In Islands, Stephen Royle provides a comprehensive gateway to understanding what makes islands unique in ecology, geology and culture. Definition is tricky when it comes to an island, but somehow a bridge or a tunnel does not end island status. He examines islands as enchanted, experimental and utopian worlds. Whether it’s Prospero casting spells or nuclear tests on Pacific atolls, islands are often home to magic both scientific and supernatural. What happens on an island, Royle notes, can break social norms and established scientific laws. The break can be fictional, like The Island of Dr Moreau or Lord of the Flies, which use a mysterious island’s constraints to examine human nature.
A break with norms can also be real, as with the tiny British island colony St Helena. This island, once a prison for Napoleon, preserves a pre-1960s English identity, according to Royle. It is a distant island more English than England itself. And it may preserve an even older England. Back in 1649, St Helena was already described as ‘abouding with ye long observ’d Spirrits of English Men, as certain they are born free and not to be made Subservient to any interest farther than is consistent with their own and the publick good’.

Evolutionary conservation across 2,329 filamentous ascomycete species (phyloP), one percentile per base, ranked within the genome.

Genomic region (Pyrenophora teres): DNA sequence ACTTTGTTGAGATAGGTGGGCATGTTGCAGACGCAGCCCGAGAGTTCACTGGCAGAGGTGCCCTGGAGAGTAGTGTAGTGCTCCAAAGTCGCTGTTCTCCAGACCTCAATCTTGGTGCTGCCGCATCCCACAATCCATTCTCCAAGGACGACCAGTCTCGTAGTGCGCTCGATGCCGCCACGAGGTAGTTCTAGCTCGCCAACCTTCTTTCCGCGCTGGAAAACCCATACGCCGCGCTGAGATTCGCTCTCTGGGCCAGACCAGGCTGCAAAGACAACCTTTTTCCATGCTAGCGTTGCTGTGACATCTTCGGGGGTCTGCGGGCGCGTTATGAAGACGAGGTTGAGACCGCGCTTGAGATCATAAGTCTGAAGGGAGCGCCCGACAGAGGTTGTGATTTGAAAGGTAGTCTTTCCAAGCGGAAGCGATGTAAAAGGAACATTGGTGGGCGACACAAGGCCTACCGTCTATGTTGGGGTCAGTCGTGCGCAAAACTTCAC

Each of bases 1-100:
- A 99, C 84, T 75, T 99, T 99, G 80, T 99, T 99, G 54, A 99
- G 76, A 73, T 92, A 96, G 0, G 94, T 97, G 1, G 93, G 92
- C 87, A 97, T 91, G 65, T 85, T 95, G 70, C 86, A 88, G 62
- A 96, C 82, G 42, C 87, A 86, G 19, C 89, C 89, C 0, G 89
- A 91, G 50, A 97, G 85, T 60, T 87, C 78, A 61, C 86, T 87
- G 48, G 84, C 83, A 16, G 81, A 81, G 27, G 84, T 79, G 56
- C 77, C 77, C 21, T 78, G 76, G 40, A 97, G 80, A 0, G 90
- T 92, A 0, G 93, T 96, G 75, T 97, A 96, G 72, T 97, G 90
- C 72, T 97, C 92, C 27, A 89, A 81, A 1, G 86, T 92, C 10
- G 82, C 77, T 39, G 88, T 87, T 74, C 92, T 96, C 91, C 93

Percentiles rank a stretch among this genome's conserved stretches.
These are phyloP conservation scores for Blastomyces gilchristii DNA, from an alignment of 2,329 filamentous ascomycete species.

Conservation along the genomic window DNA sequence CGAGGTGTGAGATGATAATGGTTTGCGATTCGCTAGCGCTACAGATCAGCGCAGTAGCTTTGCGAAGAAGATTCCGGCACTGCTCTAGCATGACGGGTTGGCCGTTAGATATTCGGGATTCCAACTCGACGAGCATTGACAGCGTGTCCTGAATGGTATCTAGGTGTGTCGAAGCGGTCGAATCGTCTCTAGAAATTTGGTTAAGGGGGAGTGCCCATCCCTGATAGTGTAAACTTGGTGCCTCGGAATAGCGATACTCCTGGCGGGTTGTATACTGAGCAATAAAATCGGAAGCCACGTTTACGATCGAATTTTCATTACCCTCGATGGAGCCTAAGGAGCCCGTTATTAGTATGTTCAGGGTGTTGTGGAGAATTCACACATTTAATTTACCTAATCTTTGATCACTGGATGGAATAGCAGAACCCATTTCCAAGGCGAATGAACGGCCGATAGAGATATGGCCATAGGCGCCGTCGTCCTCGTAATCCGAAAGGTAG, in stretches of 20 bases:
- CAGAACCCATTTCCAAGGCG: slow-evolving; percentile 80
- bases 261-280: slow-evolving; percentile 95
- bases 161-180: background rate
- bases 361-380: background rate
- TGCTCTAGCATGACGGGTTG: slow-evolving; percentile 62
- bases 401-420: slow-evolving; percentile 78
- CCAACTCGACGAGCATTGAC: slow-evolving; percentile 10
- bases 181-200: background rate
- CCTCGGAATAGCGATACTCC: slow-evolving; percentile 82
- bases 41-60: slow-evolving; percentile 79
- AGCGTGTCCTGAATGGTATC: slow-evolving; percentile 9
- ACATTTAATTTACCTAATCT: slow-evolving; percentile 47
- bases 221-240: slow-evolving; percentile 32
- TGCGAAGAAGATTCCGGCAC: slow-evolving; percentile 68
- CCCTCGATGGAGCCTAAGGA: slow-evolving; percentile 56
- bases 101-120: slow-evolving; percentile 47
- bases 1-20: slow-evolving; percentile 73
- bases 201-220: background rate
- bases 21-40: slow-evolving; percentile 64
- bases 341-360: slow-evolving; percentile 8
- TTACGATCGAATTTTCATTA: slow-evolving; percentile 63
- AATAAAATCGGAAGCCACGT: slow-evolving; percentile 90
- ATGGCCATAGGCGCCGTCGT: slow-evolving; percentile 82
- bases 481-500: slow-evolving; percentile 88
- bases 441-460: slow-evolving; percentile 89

ISLANDS: NATURE AND CULTURE by Stephen A Royle, Reaktion Books, £14.95 (pb)/£12.79 (eBook)
This story was published in the March 2015 edition of Geographical Magazine